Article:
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Access to (and belief in the possibility of gaining access to) resources seems like the greatest predictor and greatest stumbling block for all demographics that are historically "underprivileged".
Prejudice, racism and discrimination are not necessarily the leading factors in determining a group's economic success or failure except where these factors directly determine a group's access to resources like education, transportation, and even grocery stores.
Part of the problem we are looking at here is how the basic issues get ignored, while political band-aids are applied in attempts to provide a balm as a big fix.
It's a case of treating the symptoms and not the cause.
There are too many bright and active people in our world for me to imagine that in 20 years things will be worse along demographic lines. I have to think that sooner than later, we will recognize that communities without grocery stores - and where few people own cars - need to change logistically so that people aren't shopping at corner stores for food, overpaying, and essentially being stuck in a situation where there is no potential for moving up. This, of course, is just one example of how poverty becomes systemic and perpetual. It is a practical problem, born, perhaps, from racism, but now culturally entrenched.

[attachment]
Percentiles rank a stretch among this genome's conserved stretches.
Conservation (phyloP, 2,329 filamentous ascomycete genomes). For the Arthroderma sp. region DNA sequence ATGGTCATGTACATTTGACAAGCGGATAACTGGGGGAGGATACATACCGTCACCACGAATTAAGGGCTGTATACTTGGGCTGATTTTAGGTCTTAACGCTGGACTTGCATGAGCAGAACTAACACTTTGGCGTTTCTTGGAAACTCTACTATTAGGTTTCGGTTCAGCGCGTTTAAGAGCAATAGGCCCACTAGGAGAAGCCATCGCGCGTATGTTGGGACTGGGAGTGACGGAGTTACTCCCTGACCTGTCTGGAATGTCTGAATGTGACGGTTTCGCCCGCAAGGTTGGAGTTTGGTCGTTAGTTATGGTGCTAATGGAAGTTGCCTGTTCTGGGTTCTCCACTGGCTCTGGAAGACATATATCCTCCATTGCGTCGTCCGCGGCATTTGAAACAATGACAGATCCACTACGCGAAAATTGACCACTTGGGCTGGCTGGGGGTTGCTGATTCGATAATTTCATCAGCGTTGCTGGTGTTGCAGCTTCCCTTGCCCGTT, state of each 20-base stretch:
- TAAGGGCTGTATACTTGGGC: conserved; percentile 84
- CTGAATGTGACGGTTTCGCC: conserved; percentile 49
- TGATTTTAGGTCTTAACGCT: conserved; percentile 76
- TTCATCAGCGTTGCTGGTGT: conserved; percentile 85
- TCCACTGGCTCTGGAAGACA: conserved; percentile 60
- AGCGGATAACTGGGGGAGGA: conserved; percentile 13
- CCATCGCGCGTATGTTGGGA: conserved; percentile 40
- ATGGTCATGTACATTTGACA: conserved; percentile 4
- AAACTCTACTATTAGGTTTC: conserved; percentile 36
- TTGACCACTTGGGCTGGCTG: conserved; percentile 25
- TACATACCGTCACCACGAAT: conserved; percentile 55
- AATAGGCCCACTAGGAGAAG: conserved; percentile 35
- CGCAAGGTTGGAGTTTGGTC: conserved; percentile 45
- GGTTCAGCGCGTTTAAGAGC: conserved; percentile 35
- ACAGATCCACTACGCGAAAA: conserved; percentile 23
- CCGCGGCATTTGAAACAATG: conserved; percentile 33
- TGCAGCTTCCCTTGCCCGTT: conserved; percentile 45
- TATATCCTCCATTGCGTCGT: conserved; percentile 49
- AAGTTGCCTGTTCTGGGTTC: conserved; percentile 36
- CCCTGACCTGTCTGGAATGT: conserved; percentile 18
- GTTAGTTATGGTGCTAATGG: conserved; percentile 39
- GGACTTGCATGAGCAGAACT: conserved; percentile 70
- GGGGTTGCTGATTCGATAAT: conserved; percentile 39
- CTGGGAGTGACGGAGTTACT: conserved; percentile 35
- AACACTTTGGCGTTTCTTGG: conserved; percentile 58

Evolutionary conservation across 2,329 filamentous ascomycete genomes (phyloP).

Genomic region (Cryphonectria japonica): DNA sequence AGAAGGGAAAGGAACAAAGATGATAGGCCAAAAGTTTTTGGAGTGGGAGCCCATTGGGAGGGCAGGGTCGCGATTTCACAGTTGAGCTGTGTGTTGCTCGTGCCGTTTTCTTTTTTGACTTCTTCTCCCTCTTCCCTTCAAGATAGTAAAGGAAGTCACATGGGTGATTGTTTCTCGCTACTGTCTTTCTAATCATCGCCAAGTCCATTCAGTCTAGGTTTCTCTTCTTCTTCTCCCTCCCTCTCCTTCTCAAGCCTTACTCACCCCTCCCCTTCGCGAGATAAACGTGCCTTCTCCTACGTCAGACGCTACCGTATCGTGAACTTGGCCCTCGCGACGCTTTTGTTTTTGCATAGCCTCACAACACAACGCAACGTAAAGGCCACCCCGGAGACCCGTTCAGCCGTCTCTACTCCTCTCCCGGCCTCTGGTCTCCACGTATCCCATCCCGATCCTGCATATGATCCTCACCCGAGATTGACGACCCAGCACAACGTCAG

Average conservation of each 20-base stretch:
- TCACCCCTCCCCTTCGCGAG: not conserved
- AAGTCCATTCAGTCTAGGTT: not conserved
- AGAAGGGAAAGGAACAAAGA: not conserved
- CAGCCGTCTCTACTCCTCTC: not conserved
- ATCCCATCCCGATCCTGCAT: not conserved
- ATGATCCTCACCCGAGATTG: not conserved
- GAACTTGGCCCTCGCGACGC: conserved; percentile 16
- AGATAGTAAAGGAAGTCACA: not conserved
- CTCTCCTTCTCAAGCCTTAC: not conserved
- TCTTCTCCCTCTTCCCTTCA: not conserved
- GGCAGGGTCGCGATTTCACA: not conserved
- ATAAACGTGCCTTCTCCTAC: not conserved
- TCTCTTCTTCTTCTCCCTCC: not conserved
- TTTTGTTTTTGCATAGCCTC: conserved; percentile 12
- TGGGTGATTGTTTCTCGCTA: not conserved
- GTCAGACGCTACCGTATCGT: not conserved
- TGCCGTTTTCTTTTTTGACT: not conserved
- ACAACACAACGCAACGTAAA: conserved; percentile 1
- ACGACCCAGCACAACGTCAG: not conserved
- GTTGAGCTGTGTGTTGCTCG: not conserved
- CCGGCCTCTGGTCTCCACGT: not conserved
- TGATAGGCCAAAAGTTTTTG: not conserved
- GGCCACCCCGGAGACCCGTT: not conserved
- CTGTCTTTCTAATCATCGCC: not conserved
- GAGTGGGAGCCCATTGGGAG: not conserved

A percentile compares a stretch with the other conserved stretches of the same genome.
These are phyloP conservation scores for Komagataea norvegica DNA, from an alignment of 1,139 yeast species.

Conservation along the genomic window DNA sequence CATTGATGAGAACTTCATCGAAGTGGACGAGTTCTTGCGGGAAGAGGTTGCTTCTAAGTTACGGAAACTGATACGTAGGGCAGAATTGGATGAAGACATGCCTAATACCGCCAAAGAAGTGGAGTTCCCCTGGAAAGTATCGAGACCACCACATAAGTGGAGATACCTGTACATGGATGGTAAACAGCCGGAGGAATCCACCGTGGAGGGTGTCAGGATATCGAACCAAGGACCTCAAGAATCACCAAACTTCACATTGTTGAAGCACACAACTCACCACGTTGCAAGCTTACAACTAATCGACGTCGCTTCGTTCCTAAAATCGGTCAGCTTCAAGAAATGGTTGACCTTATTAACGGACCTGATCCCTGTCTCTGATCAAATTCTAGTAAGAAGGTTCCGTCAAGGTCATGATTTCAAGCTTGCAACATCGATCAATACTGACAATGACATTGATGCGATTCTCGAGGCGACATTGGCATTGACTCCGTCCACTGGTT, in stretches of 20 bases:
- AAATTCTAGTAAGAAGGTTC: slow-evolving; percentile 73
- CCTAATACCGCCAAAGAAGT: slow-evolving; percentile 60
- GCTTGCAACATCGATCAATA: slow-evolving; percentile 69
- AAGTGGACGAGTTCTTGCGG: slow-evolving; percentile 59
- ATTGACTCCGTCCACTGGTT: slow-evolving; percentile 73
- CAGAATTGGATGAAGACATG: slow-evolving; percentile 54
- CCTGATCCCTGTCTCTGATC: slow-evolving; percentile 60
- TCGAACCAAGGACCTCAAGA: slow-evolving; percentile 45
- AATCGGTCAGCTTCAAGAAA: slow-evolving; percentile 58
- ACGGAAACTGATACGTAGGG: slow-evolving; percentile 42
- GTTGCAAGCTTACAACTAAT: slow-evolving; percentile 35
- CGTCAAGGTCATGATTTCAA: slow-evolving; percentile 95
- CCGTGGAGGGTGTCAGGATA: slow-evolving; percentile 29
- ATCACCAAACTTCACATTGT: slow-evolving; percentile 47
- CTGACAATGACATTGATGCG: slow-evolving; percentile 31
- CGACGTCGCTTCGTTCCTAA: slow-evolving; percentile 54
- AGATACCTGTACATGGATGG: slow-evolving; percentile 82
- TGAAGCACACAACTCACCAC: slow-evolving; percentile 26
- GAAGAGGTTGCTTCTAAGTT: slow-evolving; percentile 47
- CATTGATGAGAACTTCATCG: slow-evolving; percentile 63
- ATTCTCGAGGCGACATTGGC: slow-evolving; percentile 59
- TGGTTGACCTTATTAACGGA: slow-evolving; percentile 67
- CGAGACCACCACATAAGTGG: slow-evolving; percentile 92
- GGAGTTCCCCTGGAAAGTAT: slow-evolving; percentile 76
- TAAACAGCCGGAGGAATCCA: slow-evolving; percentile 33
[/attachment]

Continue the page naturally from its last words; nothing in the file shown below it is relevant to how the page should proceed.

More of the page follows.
It is difficult to predict which direction any part of our society will go in the next 20-30 years. But certainly there are some worrying trends with respect to African Americans. Young African-Americans have fewer educational and economic opportunities, and there are movements in schools across the country that would only reestablish de facto segregation, even in communities where it was largely overcome. In addition, budget concerns have local, state and federal government officials looking to weaken the social safety nets for many poor people, a population where African-Americans are disproportionately represented. An improving economy would certainly help, but it seems many Americans today have adopted the stance that racism is no longer a factor in African-Americans' lives, or at least not one that government ought to use its power and resources to attack.
I think that 20 or 30 years from now the African American community will be much more stratified than it is now. Overt racist barriers will continue to fall, thus helping those who are already in the middle class. But more barriers, not necessarily cause by racism, will hold down those who are poor. Their status will get worse. So there will be much more of a gap between haves and have nots.
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